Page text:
The balance bar is an adjustable lever (usually a threaded rod), that pivots on a spherical bearing and uses two separate master cylinders for the front and rear brakes. Most balance bars are part of a pedal assembly that also provides a mounting for the master cylinders. When the balance bar is centered, it pushes equally on both master cylinders creating equal pressure, given that the master cylinders are the same size bore. When adjusted as far as possible toward one master cylinder it will push approximately twice as hard on that cylinder as the other.
To set up the balance bar, thread the master cylinder push rods through their respective clevises to obtain the desired position. Threading one push rod into it's respective clevis means threading the other one out the same amount. Sometimes this will lead to a 'cocked' balance bar when the pedal is in the relaxed position, (Fig. 2 'no pedal effort'). This is acceptable as long as each master cylinder push rod is completely free of pressure when the pedal is relaxed.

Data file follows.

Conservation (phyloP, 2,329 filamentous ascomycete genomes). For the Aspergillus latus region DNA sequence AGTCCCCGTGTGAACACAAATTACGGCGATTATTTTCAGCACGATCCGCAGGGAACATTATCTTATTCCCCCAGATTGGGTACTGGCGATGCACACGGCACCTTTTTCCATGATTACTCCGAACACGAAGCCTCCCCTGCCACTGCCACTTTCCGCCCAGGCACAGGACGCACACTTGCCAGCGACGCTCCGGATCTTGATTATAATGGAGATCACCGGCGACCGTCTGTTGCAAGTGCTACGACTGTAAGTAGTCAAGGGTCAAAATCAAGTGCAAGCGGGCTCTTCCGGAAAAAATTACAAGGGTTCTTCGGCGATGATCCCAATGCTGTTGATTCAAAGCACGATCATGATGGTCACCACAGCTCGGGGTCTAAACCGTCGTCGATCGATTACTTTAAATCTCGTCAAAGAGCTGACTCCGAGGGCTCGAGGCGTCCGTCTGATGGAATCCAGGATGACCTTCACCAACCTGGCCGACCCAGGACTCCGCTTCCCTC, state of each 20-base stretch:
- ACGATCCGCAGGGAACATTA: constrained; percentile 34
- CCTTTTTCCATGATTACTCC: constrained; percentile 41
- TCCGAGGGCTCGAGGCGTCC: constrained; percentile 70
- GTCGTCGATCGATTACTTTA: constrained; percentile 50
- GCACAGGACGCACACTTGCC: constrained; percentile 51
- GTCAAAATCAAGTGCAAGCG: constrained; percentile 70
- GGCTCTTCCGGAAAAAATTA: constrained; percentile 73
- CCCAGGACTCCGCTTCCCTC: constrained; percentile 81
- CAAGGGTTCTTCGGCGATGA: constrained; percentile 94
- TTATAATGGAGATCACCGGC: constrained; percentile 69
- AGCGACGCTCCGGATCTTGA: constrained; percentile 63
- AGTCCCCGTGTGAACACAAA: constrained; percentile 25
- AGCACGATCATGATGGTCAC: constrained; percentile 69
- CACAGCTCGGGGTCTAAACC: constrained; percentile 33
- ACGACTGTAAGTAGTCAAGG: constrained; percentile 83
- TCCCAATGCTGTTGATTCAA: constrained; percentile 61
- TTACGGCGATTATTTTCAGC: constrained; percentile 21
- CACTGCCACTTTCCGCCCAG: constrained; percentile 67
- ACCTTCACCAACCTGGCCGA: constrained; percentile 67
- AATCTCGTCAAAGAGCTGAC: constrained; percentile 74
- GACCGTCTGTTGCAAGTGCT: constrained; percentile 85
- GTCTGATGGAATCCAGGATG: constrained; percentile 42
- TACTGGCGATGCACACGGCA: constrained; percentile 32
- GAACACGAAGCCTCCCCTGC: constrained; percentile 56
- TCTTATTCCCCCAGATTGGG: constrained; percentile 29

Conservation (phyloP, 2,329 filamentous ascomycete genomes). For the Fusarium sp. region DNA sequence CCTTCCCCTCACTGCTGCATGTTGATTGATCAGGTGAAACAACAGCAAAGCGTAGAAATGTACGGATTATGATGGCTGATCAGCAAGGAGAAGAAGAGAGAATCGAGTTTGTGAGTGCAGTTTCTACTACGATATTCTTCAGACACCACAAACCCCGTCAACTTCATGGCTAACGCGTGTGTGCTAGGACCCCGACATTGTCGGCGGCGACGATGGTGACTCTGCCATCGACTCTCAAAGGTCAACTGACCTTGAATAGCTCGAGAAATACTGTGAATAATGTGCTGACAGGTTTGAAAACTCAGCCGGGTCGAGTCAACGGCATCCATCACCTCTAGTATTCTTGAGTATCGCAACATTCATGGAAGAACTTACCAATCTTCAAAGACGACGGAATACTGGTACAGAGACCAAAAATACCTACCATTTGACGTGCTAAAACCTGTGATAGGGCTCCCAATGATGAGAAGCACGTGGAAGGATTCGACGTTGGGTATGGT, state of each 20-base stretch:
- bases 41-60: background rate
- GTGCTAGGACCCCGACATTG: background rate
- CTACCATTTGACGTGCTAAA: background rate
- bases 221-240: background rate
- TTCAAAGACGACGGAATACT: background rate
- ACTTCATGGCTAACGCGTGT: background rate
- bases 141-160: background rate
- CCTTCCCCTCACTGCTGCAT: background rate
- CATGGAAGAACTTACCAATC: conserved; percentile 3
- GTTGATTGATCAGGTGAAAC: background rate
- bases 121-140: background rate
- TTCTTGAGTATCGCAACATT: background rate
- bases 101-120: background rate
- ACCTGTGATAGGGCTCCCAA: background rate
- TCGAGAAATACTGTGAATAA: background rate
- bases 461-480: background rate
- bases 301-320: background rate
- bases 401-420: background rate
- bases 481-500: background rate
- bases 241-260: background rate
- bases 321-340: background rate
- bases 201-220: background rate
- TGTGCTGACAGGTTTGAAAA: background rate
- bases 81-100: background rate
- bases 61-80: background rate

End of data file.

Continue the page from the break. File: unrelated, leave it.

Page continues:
It is important that the operation of the balance bar functions without interference by over adjustment. This can occur when a clevis jams against the side of the pedal or the lever (bolt) hits the pedal bore during any point of pedal travel (Fig. 3).
Lever movement should be unimpeded throughout pedal travel. In the neutral position, clevises should have between .20" - .25" total clearance between the side of the pedal. The large washers between the pedal and clevis should remain loose. Make sure that the master cylinder push rods remain true in relationship to the cylinder during the entire pedal travel; push rods should not be pushing master cylinder pistons at an angle (Fig. 4).
NOTE: In it's non-depressed position, the pedal and balance bar should allow the push rod of the master cylinders to fully return. This can be checked by feeling push rods for very slight movement, not loose movement. Master cylinder pistons should be against the retaining snap ring (under boot).